Tag Archives: Hubble Space Telescope

Free Astronomy Magazine – July-August 2020 Issue Available For Reading And Download

And Happy 4th, fellow astrophiles!

The most recent issue of Free Astronomy Magazine (July-August 2020) is available for your reading and downloading pleasure at www.astropublishing.com (click the link to go directly to the issue).

July-August 2020 includes a selected survey of astronomical content of local and cosmological interest from NASA/ESA, ESO, ALMA, as well as three feature articles from our fearless leader/editor Michele Ferrara. The feature articles in this issue discuss:

  1. “All the planets of Proxima Centauri” – the science for this article was quite literally being published as the article itself was being put together, about as fast a processing of journal-article-to-magazine as one can do while putting others together.
  2. “A supernova or Sagittarius – which should we thank?” – I’ve mentioned in many lectures that our own Sun is either the second or third stellar inhabitant in our vicinity, with a local supernova sparking the formation of it and our Solar System way back when. Recent studies indicate that other events 5-ish billion years ago might have instigated the events that lead to “us.”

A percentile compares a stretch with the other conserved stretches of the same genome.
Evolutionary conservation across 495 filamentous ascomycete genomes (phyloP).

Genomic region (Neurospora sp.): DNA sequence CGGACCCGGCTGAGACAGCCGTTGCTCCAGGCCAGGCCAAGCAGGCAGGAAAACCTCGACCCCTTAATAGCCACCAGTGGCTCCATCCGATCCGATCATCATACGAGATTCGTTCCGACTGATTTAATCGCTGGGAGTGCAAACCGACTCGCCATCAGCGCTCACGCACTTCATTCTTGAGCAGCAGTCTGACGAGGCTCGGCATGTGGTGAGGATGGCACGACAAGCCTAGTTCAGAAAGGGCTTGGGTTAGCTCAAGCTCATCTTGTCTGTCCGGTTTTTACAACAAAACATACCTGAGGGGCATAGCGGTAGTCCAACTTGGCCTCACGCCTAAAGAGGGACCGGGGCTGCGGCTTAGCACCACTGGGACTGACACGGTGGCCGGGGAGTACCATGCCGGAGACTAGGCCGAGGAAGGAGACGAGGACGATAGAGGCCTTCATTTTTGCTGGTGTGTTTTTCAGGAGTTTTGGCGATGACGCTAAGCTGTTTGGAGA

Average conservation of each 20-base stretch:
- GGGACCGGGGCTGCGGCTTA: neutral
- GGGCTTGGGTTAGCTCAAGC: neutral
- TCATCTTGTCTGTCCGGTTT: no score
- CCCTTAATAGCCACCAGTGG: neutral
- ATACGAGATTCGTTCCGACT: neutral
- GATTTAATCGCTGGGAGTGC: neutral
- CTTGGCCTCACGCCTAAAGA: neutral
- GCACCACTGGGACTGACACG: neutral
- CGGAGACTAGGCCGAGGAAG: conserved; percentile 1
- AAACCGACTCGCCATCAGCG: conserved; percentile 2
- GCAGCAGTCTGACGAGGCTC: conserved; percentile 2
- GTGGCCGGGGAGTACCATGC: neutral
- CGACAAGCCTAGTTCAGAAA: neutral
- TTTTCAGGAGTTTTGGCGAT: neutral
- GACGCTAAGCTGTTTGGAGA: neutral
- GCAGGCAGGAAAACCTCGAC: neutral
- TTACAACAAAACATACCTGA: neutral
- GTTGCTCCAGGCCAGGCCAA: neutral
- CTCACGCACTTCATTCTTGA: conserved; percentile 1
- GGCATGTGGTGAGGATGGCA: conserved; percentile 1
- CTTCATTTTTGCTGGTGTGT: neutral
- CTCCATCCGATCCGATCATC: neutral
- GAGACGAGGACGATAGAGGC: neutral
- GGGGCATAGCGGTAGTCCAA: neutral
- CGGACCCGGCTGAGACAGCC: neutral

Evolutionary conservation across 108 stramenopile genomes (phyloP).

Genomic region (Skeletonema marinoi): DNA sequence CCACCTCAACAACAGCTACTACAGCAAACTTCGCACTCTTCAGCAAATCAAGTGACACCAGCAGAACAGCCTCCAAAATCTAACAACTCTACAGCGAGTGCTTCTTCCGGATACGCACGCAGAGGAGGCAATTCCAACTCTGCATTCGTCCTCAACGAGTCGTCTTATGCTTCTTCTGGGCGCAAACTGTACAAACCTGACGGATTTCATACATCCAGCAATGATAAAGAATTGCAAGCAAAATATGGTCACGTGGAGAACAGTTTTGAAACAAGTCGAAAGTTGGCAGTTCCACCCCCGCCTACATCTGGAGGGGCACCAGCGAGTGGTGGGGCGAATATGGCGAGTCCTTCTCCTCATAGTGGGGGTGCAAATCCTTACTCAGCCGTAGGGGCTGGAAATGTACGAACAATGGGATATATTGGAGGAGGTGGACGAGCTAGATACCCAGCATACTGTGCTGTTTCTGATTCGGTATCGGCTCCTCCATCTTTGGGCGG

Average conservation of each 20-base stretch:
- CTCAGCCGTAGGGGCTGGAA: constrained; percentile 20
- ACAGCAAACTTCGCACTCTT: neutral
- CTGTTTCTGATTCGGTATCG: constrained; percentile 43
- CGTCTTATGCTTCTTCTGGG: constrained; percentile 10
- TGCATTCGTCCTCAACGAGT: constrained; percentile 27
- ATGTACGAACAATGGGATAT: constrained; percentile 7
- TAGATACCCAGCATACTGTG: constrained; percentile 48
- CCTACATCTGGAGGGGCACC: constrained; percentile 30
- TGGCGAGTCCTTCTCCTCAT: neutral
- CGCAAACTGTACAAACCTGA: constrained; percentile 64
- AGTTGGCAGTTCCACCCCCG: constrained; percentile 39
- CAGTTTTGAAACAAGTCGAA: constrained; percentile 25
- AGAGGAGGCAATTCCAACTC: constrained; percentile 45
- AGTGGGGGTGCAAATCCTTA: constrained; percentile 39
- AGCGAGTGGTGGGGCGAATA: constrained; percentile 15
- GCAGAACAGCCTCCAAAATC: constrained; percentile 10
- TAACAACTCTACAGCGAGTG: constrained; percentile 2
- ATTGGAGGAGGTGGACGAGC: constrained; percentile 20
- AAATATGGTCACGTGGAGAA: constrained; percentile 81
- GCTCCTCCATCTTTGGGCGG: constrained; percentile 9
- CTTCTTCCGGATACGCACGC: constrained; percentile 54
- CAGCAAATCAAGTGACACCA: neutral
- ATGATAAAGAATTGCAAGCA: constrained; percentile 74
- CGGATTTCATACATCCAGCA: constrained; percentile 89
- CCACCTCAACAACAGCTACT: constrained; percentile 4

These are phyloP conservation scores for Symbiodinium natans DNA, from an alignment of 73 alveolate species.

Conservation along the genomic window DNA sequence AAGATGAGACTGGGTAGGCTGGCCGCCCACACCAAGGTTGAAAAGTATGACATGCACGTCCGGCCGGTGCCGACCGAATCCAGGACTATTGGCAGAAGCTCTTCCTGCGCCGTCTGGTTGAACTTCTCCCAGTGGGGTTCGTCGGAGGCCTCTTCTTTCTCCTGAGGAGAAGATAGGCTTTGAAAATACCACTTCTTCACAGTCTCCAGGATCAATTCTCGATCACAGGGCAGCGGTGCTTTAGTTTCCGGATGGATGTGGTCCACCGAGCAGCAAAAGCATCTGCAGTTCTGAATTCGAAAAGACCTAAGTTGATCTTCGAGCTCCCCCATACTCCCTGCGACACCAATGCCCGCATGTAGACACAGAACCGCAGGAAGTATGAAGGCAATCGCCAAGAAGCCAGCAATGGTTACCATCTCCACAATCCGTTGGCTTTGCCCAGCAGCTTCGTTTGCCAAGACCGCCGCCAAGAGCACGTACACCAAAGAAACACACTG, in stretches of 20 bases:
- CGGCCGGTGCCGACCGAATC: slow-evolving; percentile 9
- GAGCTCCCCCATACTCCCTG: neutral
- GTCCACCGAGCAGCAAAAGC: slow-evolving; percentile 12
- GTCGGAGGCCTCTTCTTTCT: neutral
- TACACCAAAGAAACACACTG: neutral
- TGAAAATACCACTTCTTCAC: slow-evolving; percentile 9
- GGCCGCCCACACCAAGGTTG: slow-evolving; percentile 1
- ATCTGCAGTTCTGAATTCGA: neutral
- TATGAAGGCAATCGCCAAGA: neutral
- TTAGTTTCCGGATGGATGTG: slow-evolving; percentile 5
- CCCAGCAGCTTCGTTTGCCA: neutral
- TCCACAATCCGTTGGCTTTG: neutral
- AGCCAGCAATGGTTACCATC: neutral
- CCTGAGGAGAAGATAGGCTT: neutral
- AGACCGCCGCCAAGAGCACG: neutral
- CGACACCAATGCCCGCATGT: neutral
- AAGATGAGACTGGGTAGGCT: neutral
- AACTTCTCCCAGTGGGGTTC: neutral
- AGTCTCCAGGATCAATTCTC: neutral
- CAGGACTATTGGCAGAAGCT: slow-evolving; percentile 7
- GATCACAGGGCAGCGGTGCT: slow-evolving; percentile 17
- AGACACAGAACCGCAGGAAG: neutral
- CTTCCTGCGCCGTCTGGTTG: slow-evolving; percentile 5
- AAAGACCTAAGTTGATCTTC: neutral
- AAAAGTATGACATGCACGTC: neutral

3. “The principle of mediocrity and the habitability of galaxies” – lump this use of the word “mediocrity” with the scientific use of the word “theory,” please. It is a joy to know that fundamental debates are being had in the astronomy and astrophysics literature and that there remains plenty, plenty yet to know for those pondering their futures in STEM.

For those wanting a quick look at what the issue has to offer, the Table of Contents is reproduced below.

The web browser-readable version: www.astropublishing.com/4FAM2020/

Jump right to the PDF download (15 MB): July-August 2020

NASA Night Sky Notes: Hubble at 30 – Three Decades of Cosmic Discovery

Poster’s Note: One of the many under-appreciated aspects of NASA is the extent to which it publishes quality science content for children and Ph.D.’s alike. Your tax dollars help promote science! The following article was provided for reprinting by the Night Sky Network in April, 2020.

By David Prosper

The Hubble Space Telescope celebrates its 30th birthday in orbit around Earth this month! It’s hard to believe how much this telescope has changed the face of astronomy in just three decades. It had a rough start — an 8-foot mirror just slightly out of focus in the most famous case of spherical aberration of all time. But subsequent repairs and upgrades by space shuttle astronauts made Hubble a symbol of the ingenuity of human spaceflight and one of the most important scientific instruments ever created. Beginning as a twinkle in the eye of the late Nancy Grace Roman, the Hubble Space Telescope’s work over the past thirty years changed the way we view the universe, and more is yet to come!